It's time to remember Tony Wilding, the first tennis superstar

Of the great sportsmen who lost their lives in the Great War, Wilding was quite probably the greatest of them all.

He is almost certainly the greatest Wimbledon champion that you've never heard of: the only man, until Bjorn Borg, to win four straight men's single titles in a row. Tony Wilding, the first great tennis superstar, was unbeatable at Wimbledon from 1909-13, and won four men's doubles titles there too. His 1913 World Championships triple at Wimbledon, Paris and Stockholm was the closest thing to the modern Grand Slam then possible. After narrowly losing the 1914 singles final, he signed up for the Great War, being killed at Neuvelle Chapelle in 1915.

Many of the great sportsmen of their era lost their lives in the Great War. Wilding was quite probably the greatest of them all. Wilding was a New Zealander, one of 18,000 to die in the first world war, though he had long before been adopted by the London press as an honorary Brit, even though he won the Davis Cup several times for Australasia. It helped that he was often too busy socialising with the Cliveden set and driving fast cars, Mr Toad-style and motorcycling to tournaments around Europe to have much interested in returning home. He transformed his sport, though his Antipodean commitment to physical training, which made him much fitter than his rivals when a Wimbledon tie went to five sets, with no tie-breaks, was considered a little unsporting in this amateur era.

His greatest ever triumph came a century ago at Wimbledon in 1913. The brilliant young American Maurice McLoughlin, nicknamed the Californian Comet for his smashing service game, was a clear favourite to depose the champion, yet Wilding played his greatest ever game to win 8-6, 6-3, 10-8. Wilding mania at the All England Club had its dangerous side. One contemporary newspaper account reported that many women in the 7,000 crowd fainted and “had to be laid out on the court beside the roller until they could be removed”.

Wilding was the first genuine sporting superstar. His On the Court and Off, combining tennis tips for the wooden era with tennis memoir, can still be read online. His engagement to American silent screen star Maxine Elliott made them the Posh and Becks of their age. After the trauma of his death, she sank her time and much of her fortune into Belgian war relief, aiding families displaced by the war.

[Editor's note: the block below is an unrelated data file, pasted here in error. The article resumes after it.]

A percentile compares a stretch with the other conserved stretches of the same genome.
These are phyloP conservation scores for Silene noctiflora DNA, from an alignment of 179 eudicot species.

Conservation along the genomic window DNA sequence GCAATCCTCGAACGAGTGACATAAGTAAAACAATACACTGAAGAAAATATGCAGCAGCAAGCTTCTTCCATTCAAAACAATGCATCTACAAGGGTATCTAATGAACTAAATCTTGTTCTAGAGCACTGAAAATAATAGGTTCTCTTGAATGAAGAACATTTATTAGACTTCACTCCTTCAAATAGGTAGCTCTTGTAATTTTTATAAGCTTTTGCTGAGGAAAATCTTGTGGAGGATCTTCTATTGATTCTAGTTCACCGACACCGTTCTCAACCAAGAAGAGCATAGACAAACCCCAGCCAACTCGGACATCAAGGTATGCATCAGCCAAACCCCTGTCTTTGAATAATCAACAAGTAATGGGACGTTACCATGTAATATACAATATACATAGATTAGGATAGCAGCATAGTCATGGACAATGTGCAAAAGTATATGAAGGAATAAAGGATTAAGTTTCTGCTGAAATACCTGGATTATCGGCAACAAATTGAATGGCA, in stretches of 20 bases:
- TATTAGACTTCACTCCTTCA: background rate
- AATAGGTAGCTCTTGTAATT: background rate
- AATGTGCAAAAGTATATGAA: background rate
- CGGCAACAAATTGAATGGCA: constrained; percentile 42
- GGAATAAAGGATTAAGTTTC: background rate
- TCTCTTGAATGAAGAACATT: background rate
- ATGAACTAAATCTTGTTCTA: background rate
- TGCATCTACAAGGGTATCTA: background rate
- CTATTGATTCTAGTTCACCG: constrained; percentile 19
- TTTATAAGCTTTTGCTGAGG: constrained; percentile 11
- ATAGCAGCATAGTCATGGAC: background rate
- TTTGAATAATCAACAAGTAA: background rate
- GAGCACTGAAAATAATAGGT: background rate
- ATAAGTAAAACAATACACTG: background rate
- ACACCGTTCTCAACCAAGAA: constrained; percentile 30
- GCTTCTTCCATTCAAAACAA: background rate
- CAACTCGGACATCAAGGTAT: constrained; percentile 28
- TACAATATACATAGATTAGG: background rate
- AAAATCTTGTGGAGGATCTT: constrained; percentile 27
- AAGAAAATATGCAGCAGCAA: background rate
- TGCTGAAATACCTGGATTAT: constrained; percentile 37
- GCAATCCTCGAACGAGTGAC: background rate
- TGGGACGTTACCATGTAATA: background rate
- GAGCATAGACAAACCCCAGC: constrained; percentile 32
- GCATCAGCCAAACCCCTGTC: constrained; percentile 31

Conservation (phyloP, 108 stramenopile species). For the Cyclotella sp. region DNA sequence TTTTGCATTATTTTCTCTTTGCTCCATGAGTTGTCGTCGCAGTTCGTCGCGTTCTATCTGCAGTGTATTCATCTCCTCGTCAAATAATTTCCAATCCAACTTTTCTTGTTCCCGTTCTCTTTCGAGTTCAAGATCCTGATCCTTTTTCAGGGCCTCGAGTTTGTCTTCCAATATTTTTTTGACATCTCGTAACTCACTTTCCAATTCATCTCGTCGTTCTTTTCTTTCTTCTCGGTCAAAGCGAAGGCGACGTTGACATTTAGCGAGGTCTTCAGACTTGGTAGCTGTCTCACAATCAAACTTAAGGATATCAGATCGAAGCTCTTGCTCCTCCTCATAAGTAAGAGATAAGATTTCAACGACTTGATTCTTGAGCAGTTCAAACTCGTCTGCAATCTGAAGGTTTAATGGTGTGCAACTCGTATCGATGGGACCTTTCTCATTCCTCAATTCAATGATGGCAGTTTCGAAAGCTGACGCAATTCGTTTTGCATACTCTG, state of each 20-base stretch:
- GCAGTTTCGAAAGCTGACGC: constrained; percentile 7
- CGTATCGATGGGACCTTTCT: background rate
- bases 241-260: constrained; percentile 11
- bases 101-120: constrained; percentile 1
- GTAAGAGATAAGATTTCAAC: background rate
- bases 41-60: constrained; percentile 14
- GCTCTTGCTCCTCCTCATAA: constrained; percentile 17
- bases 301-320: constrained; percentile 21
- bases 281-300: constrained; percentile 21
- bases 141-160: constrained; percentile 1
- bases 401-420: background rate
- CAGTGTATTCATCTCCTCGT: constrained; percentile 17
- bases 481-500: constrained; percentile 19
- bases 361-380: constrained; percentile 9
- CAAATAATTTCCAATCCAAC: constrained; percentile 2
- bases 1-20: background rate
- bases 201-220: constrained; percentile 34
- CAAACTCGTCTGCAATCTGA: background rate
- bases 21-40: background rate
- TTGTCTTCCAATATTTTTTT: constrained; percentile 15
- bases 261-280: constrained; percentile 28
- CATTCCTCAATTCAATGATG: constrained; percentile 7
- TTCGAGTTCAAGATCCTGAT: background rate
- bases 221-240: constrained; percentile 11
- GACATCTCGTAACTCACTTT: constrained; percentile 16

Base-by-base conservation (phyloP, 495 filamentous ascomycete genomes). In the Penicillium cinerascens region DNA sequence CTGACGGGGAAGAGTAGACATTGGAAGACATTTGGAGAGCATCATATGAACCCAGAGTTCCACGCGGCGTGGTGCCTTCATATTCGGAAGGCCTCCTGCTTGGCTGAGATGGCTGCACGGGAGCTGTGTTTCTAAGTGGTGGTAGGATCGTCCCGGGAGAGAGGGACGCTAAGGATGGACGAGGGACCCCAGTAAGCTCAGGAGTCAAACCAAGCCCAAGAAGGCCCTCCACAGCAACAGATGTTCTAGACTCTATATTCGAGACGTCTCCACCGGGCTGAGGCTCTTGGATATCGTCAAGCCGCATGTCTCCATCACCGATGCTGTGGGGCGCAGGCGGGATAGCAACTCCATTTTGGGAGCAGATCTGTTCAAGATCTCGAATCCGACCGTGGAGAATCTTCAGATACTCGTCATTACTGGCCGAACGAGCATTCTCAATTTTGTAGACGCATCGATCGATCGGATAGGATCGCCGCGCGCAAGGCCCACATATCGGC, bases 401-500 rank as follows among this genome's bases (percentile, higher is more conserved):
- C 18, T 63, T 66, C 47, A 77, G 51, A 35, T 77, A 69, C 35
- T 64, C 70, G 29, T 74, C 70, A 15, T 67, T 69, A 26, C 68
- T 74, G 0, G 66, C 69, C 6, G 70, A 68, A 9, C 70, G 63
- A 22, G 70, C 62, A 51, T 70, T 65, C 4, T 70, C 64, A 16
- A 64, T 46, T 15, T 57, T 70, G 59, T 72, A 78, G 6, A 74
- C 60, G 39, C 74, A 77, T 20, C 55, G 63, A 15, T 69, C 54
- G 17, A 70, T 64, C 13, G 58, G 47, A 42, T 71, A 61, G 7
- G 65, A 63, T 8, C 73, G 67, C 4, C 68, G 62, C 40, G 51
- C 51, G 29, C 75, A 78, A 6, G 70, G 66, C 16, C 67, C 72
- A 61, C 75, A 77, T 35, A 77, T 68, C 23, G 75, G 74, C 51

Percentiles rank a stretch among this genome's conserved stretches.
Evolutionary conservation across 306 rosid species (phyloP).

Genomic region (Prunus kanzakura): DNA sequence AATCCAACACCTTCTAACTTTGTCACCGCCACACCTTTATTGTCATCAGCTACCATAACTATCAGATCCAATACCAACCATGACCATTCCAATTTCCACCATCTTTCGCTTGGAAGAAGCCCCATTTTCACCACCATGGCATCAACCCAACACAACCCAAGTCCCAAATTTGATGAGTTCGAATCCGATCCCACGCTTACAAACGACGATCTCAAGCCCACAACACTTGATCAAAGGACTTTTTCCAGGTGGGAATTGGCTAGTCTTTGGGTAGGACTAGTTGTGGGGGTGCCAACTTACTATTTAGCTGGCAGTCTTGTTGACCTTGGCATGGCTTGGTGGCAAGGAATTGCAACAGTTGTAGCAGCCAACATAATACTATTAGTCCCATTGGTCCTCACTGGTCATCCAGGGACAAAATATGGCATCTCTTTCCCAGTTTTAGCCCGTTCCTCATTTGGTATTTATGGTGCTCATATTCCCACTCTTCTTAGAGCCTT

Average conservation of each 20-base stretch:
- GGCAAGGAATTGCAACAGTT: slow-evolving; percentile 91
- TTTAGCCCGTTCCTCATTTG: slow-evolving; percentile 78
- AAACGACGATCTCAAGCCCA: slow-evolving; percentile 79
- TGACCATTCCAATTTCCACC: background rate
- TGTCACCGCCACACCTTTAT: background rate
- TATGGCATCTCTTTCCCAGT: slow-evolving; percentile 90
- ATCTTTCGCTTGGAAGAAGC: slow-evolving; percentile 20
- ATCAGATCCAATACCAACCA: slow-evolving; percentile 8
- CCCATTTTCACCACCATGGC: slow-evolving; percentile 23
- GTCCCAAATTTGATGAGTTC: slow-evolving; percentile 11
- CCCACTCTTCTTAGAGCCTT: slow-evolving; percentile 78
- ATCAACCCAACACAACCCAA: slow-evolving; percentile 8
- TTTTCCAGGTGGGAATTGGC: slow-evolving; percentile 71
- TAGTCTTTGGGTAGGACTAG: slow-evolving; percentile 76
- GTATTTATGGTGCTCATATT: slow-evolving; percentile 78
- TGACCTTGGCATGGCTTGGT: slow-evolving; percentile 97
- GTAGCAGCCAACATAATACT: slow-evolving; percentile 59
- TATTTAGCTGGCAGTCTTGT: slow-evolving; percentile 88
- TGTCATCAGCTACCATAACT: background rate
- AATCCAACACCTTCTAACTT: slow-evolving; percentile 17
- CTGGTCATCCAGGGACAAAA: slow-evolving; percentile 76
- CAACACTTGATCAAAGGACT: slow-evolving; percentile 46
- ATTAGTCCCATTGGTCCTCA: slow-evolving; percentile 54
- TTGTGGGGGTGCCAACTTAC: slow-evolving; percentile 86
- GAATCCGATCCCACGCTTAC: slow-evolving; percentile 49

The sports stars lost in the Great War are mostly forgotten. Nobody who saw them play is still alive. Little film footage remains, though the photos of Wilding capture his matinee idol looks. But the centenary of the Great War is a moment when they should be remembered. It is becoming clear that the British commemoration of the first world war will be a distinctly civic affair, in contrast to the more state-led commemorations of other European countries. The Imperial War Museum's centenary partnership has well over one thousand members. Yet our great sporting institutions are mostly missing in action; having shown little interest to date, and announced few if any commemorative plans.

This is despite sport having played the central role in the recruitment drive which persuaded men to fight, given that the much slimmer 1914 state had many fewer points of connection to the general population. Eleven of the thirty players who began the last England versus Scotland Calcutta Cup rugby union game were to die in the war, alongside scores of footballers, cricketers and other sportsmen, as British Future's guide to sport and the first world war sets out. 

As Wimbledon 2013 begins next week, it will be exactly a century since Wilding last lifted the title. The All England Club gives the impression of having forgotten him entirely: even the official website’s history timeline, dating back to 1877, is entirely blank between the 1908 Olympics and the 1920s, dropping Wilding down the memory hole.

This is the right moment to ask the All England Club to ensure that they will use next year's tournament to bring Wilding’s name back to public prominence and to set out how they will use the 2014 tournament to commemorate all of their members and players who fought, served and died in the Great War.

Tony Wilding during the men's singles tennis championships at Wimbledon. Photograph: Getty Images.

Sunder Katwala is director of British Future and former general secretary of the Fabian Society.

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Forget the progressive alliance - it was the voters wot won it in Richmond